"I'm surprised you own a television, Kitsuki," Sachiko replied, "Aren't you an anti-techno freak or something?"
"I'm not against technology," Hatsu said, banging the TV again to clear the picture, "I just don't like it very much. I'm not very good with it. It doesn't like me. And I accept that. But I do watch the news. Anyway, I have a to meet with the Imperial Guard and I still haven't showered or anything. Can I call you back later?"
"Sure" Sachiko said, an odd amusement in her voice, "Bye." Hatsu wondered what she was up to.
She hung up. As Hatsu opened his shower door, he realized he had no idea what her phone number was.
Well that must have impressed her.
The sun shone brightly over Otosan Uchi, casting the city in a haze of glittering early winter frost. On the outskirts of the city, a dirty old bunker of a factory belched smoke and fumes into the winter sky, tinting the blue with grey and green. A black chainlink fence surrounded the building, fronted with a line of guards in golden orange jumpsuits and baseball caps. A mob of spindly greenish figures with shaggy black hair and yellow eyes milled about before the guards, bearing large signs.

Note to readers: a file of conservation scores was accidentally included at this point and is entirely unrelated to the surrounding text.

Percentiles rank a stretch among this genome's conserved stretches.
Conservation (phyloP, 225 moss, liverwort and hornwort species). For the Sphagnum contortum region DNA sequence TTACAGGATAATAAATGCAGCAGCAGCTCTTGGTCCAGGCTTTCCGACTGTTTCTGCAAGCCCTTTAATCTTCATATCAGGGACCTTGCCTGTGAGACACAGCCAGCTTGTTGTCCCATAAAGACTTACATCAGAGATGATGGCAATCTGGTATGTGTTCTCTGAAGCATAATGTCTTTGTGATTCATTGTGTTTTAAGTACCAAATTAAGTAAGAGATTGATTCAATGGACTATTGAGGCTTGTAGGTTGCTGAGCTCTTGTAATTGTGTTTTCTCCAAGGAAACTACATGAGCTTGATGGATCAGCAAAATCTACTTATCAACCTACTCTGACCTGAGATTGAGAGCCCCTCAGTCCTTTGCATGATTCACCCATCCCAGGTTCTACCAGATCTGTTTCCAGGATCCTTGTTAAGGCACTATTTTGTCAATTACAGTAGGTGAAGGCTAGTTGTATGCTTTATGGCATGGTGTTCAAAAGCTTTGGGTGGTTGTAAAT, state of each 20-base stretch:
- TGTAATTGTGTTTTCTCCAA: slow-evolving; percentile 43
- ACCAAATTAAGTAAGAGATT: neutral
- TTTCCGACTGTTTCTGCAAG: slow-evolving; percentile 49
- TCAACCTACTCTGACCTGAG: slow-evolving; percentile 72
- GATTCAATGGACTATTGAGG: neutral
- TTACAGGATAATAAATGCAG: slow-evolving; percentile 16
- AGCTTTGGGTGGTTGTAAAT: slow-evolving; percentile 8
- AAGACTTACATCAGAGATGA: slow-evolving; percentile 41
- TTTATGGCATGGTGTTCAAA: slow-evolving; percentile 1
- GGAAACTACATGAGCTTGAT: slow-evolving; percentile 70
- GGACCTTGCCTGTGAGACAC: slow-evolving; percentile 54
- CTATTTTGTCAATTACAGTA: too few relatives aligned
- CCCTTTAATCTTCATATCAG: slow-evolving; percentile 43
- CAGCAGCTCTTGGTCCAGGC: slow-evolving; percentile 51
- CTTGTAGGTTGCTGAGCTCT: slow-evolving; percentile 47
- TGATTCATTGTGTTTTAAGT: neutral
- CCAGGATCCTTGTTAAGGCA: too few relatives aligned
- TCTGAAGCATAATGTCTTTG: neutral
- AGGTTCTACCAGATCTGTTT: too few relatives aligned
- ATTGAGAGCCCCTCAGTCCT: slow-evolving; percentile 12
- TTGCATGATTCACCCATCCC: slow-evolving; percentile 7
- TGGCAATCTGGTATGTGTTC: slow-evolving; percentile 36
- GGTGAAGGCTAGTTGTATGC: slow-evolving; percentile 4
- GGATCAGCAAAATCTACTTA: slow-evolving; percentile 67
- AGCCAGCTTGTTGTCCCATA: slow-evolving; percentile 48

"FREEDOM!" shouted a voice, and the cameras of the television crew swiveled to find the source.
The signs were handpainted. "Free our enslaved brothers!" read one. "Why do the Lions lie?" read another. Most simply said "Freedom."
One of the creatures stepped in front of the camera crew, shouted "FREEDOM FOR THE ZOKUJIN!" again in a gruff voice, and disappeared back into the crowd. The camera turned to focus on a young reporter in a tan suit, microphone in hand.
"Thus far," he said in a smooth voice, "The Zokujin protests have been completely peaceful. Though the factory directors maintain that the laborers of Okurachem are paid for their work and well cared for, Zokujin representatives object that they have not been allowed to inspect the factory and confirm these working conditions firsthand. Kitsu Suro, president of Okurachem, refuses to comment on the matter further. Argcklt--" the reporter stumbled slightly over the rough word, "--Zokujin spokesperson, swears that the Zokujin Liberation Society will continue this protest until their brothers are released. This is Ikoma Keijura for KTSU."